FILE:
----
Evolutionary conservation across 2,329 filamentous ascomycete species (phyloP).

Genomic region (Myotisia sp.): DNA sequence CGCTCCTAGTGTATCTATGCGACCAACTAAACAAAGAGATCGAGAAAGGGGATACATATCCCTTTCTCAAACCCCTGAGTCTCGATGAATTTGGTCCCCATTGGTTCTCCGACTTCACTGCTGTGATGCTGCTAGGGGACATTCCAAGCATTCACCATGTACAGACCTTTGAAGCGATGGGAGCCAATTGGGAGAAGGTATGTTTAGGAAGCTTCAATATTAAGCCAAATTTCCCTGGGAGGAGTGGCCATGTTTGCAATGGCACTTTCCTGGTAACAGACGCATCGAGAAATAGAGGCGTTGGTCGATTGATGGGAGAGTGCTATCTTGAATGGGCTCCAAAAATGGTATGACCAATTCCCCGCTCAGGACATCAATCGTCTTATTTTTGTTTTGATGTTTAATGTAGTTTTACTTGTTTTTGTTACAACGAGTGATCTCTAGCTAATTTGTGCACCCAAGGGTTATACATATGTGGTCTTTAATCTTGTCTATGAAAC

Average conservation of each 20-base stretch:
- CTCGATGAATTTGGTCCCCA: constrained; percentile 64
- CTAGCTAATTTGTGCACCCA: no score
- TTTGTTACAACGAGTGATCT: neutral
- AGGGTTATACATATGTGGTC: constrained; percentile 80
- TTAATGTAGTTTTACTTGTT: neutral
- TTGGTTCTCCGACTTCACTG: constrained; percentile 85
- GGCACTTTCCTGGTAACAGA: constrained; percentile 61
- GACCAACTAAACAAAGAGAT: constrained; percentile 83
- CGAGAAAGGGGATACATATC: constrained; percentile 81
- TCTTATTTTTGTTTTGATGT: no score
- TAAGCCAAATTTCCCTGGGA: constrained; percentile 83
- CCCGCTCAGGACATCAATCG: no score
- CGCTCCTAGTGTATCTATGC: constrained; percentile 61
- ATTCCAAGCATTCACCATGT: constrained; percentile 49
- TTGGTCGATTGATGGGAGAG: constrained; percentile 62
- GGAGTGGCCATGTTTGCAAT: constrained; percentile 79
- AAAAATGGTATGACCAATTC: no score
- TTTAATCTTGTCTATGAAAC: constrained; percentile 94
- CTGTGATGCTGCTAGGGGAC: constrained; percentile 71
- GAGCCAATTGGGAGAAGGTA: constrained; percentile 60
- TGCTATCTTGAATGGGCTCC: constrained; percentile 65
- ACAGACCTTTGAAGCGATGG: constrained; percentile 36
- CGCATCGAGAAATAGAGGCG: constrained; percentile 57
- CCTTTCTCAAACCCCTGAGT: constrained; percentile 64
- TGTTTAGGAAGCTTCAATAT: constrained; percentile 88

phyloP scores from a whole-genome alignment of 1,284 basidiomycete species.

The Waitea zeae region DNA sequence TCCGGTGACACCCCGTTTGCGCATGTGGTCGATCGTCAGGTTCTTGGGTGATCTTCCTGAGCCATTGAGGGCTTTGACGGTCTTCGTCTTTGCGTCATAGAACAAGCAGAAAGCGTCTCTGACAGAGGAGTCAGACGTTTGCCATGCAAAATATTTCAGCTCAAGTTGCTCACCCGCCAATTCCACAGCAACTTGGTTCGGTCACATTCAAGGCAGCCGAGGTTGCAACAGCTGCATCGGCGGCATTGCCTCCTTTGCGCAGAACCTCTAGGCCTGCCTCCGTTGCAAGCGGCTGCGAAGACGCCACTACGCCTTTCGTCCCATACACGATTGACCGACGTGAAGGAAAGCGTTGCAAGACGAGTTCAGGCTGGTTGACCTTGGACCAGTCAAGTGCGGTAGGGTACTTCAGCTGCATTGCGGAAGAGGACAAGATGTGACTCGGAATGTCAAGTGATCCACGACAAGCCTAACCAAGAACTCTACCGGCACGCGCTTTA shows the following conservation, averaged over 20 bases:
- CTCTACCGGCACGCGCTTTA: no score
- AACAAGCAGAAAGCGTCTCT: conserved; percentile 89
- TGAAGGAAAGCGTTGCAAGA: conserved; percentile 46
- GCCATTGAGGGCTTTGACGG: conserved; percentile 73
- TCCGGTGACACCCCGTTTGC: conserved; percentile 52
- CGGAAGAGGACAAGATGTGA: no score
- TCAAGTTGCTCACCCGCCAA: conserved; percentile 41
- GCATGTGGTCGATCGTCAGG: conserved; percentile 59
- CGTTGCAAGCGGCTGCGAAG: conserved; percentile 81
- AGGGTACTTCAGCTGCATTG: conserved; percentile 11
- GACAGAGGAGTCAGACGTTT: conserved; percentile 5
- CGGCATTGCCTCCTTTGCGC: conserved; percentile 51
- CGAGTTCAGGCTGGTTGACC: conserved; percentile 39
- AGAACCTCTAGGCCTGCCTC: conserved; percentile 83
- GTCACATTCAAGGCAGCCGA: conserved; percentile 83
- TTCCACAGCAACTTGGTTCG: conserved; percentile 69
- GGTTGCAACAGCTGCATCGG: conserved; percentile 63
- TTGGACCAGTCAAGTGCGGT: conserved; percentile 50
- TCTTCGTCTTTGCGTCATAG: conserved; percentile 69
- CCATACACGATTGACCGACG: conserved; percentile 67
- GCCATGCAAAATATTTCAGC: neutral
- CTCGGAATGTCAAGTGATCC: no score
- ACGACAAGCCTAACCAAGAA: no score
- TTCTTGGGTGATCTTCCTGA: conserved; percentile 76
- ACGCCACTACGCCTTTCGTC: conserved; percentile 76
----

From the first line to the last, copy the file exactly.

Evolutionary conservation across 2,329 filamentous ascomycete species (phyloP).

Genomic region (Myotisia sp.): DNA sequence CGCTCCTAGTGTATCTATGCGACCAACTAAACAAAGAGATCGAGAAAGGGGATACATATCCCTTTCTCAAACCCCTGAGTCTCGATGAATTTGGTCCCCATTGGTTCTCCGACTTCACTGCTGTGATGCTGCTAGGGGACATTCCAAGCATTCACCATGTACAGACCTTTGAAGCGATGGGAGCCAATTGGGAGAAGGTATGTTTAGGAAGCTTCAATATTAAGCCAAATTTCCCTGGGAGGAGTGGCCATGTTTGCAATGGCACTTTCCTGGTAACAGACGCATCGAGAAATAGAGGCGTTGGTCGATTGATGGGAGAGTGCTATCTTGAATGGGCTCCAAAAATGGTATGACCAATTCCCCGCTCAGGACATCAATCGTCTTATTTTTGTTTTGATGTTTAATGTAGTTTTACTTGTTTTTGTTACAACGAGTGATCTCTAGCTAATTTGTGCACCCAAGGGTTATACATATGTGGTCTTTAATCTTGTCTATGAAAC

Average conservation of each 20-base stretch:
- CTCGATGAATTTGGTCCCCA: constrained; percentile 64
- CTAGCTAATTTGTGCACCCA: no score
- TTTGTTACAACGAGTGATCT: neutral
- AGGGTTATACATATGTGGTC: constrained; percentile 80
- TTAATGTAGTTTTACTTGTT: neutral
- TTGGTTCTCCGACTTCACTG: constrained; percentile 85
- GGCACTTTCCTGGTAACAGA: constrained; percentile 61
- GACCAACTAAACAAAGAGAT: constrained; percentile 83
- CGAGAAAGGGGATACATATC: constrained; percentile 81
- TCTTATTTTTGTTTTGATGT: no score
- TAAGCCAAATTTCCCTGGGA: constrained; percentile 83
- CCCGCTCAGGACATCAATCG: no score
- CGCTCCTAGTGTATCTATGC: constrained; percentile 61
- ATTCCAAGCATTCACCATGT: constrained; percentile 49
- TTGGTCGATTGATGGGAGAG: constrained; percentile 62
- GGAGTGGCCATGTTTGCAAT: constrained; percentile 79
- AAAAATGGTATGACCAATTC: no score
- TTTAATCTTGTCTATGAAAC: constrained; percentile 94
- CTGTGATGCTGCTAGGGGAC: constrained; percentile 71
- GAGCCAATTGGGAGAAGGTA: constrained; percentile 60
- TGCTATCTTGAATGGGCTCC: constrained; percentile 65
- ACAGACCTTTGAAGCGATGG: constrained; percentile 36
- CGCATCGAGAAATAGAGGCG: constrained; percentile 57
- CCTTTCTCAAACCCCTGAGT: constrained; percentile 64
- TGTTTAGGAAGCTTCAATAT: constrained; percentile 88

phyloP scores from a whole-genome alignment of 1,284 basidiomycete species.

The Waitea zeae region DNA sequence TCCGGTGACACCCCGTTTGCGCATGTGGTCGATCGTCAGGTTCTTGGGTGATCTTCCTGAGCCATTGAGGGCTTTGACGGTCTTCGTCTTTGCGTCATAGAACAAGCAGAAAGCGTCTCTGACAGAGGAGTCAGACGTTTGCCATGCAAAATATTTCAGCTCAAGTTGCTCACCCGCCAATTCCACAGCAACTTGGTTCGGTCACATTCAAGGCAGCCGAGGTTGCAACAGCTGCATCGGCGGCATTGCCTCCTTTGCGCAGAACCTCTAGGCCTGCCTCCGTTGCAAGCGGCTGCGAAGACGCCACTACGCCTTTCGTCCCATACACGATTGACCGACGTGAAGGAAAGCGTTGCAAGACGAGTTCAGGCTGGTTGACCTTGGACCAGTCAAGTGCGGTAGGGTACTTCAGCTGCATTGCGGAAGAGGACAAGATGTGACTCGGAATGTCAAGTGATCCACGACAAGCCTAACCAAGAACTCTACCGGCACGCGCTTTA shows the following conservation, averaged over 20 bases:
- CTCTACCGGCACGCGCTTTA: no score
- AACAAGCAGAAAGCGTCTCT: conserved; percentile 89
- TGAAGGAAAGCGTTGCAAGA: conserved; percentile 46
- GCCATTGAGGGCTTTGACGG: conserved; percentile 73
- TCCGGTGACACCCCGTTTGC: conserved; percentile 52
- CGGAAGAGGACAAGATGTGA: no score
- TCAAGTTGCTCACCCGCCAA: conserved; percentile 41
- GCATGTGGTCGATCGTCAGG: conserved; percentile 59
- CGTTGCAAGCGGCTGCGAAG: conserved; percentile 81
- AGGGTACTTCAGCTGCATTG: conserved; percentile 11
- GACAGAGGAGTCAGACGTTT: conserved; percentile 5
- CGGCATTGCCTCCTTTGCGC: conserved; percentile 51
- CGAGTTCAGGCTGGTTGACC: conserved; percentile 39
- AGAACCTCTAGGCCTGCCTC: conserved; percentile 83
- GTCACATTCAAGGCAGCCGA: conserved; percentile 83
- TTCCACAGCAACTTGGTTCG: conserved; percentile 69
- GGTTGCAACAGCTGCATCGG: conserved; percentile 63
- TTGGACCAGTCAAGTGCGGT: conserved; percentile 50
- TCTTCGTCTTTGCGTCATAG: conserved; percentile 69
- CCATACACGATTGACCGACG: conserved; percentile 67
- GCCATGCAAAATATTTCAGC: neutral
- CTCGGAATGTCAAGTGATCC: no score
- ACGACAAGCCTAACCAAGAA: no score
- TTCTTGGGTGATCTTCCTGA: conserved; percentile 76
- ACGCCACTACGCCTTTCGTC: conserved; percentile 76